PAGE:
Guitar Review: Jackson RR5


This week’s review brings me to the ever so fantastic Jackson Randy Rhoads V.  This classic reissue of the original Randy Rhoads Flying V screams aggressive style and prestige.  The RR5 is made of the V shaped alder body, giving you all the screaming tone you could ever want in a V. The neck is a quarter sawn maple through the body, with a thicker profile as you go lower for chording, and a slimmer profile higher up for leads.  The RR5 also has a compound ebony fretboard allowing for chording and sports Jackson’s stylish shark fin inlays throughout the 24 frets.

The RR5 comes with two Seymour Duncan Pickups and a tune-o-matic bridge as well as the Rhoads V-plate for maximum sustain.  The Gotoh/Jackson tuners keep you in tune fairly well, just don’t bend more then 1 ½ steps or it will lose pitch.  The RR5 comes in black or white with either gold or black hardware.  Another  of its cool features include the 12” to 16” compound radius neck which makes it easier to keep the low E-string on the fretboard unlike some of the earlier models.  The Seymour Duncan bridge pickup is the JB-TB-4 while the neck pickup is the Jazz SH-2n.  The RR5 has a 3 way toggle switch and master volume/tone for the bridge and a tone pot for the neck pickup.  Since the RR5 is of the utmost quality it comes with a free SKB Hard-shell case. Which is awesome because trying to find flying V cases can be frustrating as you may already know.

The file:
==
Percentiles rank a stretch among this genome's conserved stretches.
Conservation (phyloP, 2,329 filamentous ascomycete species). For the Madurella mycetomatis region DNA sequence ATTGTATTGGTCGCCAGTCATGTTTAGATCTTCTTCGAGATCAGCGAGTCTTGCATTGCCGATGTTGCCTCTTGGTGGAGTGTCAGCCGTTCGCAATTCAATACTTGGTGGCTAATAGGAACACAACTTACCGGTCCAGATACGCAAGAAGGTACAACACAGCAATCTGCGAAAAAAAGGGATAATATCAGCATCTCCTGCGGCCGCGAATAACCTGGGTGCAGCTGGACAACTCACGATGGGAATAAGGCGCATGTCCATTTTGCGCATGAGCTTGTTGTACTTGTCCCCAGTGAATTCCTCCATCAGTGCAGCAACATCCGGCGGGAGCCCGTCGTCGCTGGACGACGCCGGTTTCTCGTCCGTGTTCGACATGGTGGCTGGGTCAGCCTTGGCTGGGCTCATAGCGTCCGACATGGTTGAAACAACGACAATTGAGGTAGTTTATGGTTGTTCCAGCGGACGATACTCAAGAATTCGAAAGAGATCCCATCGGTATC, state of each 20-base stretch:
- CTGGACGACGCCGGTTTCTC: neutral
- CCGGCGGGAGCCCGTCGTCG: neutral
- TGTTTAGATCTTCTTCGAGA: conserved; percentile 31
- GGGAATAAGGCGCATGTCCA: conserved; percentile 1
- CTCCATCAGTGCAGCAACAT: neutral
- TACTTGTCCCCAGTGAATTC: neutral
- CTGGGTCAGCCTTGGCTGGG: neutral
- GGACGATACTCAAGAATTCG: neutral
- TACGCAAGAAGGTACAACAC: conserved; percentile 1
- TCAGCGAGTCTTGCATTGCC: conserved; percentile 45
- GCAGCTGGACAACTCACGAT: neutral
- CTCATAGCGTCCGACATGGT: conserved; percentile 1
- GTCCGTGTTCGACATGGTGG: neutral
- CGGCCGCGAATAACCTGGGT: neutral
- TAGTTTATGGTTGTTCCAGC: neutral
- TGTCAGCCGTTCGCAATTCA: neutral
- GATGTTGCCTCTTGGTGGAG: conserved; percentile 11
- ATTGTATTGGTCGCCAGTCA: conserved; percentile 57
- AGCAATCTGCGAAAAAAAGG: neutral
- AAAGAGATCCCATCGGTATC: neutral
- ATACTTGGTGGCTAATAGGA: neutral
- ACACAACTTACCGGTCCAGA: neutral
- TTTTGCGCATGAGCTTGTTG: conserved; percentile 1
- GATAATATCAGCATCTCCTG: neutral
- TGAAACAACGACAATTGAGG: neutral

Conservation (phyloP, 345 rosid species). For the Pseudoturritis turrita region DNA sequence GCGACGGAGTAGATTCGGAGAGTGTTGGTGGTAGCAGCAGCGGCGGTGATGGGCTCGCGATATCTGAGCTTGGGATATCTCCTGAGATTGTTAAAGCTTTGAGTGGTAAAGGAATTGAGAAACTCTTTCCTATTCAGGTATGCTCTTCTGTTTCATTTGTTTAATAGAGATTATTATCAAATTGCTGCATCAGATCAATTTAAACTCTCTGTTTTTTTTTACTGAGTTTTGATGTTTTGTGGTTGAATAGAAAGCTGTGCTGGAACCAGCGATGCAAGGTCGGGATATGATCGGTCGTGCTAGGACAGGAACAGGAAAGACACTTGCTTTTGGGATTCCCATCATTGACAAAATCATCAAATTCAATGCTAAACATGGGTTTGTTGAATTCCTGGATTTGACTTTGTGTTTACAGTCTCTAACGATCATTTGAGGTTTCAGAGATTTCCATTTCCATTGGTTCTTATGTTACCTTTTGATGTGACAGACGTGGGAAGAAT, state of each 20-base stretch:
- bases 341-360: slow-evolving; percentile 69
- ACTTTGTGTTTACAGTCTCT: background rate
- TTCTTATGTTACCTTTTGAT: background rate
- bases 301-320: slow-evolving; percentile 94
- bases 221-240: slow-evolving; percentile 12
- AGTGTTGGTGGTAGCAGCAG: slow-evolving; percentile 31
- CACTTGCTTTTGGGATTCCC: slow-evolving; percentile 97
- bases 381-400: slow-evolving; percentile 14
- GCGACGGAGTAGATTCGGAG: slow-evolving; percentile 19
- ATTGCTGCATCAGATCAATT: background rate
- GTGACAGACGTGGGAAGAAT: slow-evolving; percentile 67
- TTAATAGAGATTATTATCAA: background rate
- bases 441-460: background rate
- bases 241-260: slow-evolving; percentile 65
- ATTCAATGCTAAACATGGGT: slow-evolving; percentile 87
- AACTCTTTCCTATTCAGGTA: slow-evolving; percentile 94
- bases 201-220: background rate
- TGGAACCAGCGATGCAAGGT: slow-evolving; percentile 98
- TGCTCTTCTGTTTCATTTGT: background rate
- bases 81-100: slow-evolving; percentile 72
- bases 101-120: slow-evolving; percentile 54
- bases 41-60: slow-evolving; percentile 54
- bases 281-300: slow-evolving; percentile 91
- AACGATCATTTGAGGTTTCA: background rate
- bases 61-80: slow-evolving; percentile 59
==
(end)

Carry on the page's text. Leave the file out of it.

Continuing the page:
My over all opinion of the fantastic guitar is while it exudes beauty not everyone will be able to just pick it up and rock out.  Maybe it’s just me, but I find that most flying V’s tend to need to be played with finesse on the low E string as it’s easy to push it off the neck.  But this model is better in that regard because of the compound neck.  It has an epic rock and metal tone as it was designed for.  The clean tone is a bit muddy, but for this type of guitar, I can’t imagine you playing on clean tones very often.

This is a great guitar if you are looking for an aggressive sound and look.  I stress that if you are used to playing Fender Strats or late model Les Paul’s, the action on this neck will be troublesome for you as the cut of the neck is right under the high and low E strings, so be careful when bending or heavy vibrato.  The price tag is very expensive which is why I’d recommend this to professionals or collectors, not the jammer.

That’s my rant for the week, till next time keep shredding.

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